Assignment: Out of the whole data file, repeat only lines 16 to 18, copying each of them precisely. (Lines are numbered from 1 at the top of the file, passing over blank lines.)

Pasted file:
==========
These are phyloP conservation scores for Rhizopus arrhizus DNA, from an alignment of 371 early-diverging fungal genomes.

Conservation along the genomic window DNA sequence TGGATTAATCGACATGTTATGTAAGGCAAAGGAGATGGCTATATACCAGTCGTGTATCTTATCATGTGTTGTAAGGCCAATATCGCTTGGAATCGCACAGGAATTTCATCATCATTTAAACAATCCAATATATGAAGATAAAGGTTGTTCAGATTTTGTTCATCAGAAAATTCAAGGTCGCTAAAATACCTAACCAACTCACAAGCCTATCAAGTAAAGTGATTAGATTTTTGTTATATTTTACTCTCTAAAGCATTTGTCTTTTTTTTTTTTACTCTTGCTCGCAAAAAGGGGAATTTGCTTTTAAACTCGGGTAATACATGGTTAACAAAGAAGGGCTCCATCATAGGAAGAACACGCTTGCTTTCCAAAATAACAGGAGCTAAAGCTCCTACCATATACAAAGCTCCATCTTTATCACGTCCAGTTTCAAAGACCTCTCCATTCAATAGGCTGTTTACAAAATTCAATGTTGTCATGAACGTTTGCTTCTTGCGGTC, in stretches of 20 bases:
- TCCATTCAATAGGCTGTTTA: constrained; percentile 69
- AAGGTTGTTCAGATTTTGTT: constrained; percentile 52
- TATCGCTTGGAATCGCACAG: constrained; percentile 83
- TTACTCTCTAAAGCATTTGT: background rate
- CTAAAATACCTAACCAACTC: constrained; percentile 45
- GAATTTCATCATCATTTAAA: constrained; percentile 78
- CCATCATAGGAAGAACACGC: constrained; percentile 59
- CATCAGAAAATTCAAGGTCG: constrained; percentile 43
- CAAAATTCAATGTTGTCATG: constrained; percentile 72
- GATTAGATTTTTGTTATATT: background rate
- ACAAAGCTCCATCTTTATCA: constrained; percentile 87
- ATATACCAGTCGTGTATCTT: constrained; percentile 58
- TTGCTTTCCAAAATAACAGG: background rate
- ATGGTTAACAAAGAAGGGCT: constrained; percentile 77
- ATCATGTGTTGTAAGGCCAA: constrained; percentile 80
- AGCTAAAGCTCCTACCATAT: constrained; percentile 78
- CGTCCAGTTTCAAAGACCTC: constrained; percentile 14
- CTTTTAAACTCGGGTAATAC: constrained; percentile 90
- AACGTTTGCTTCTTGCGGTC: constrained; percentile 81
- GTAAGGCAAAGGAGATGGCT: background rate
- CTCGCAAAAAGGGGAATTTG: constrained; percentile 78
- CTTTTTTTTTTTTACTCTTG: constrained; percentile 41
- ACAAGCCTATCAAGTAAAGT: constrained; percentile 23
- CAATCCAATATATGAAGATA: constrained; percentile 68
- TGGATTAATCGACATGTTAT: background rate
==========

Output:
- ATGGTTAACAAAGAAGGGCT: constrained; percentile 77
- ATCATGTGTTGTAAGGCCAA: constrained; percentile 80
- AGCTAAAGCTCCTACCATAT: constrained; percentile 78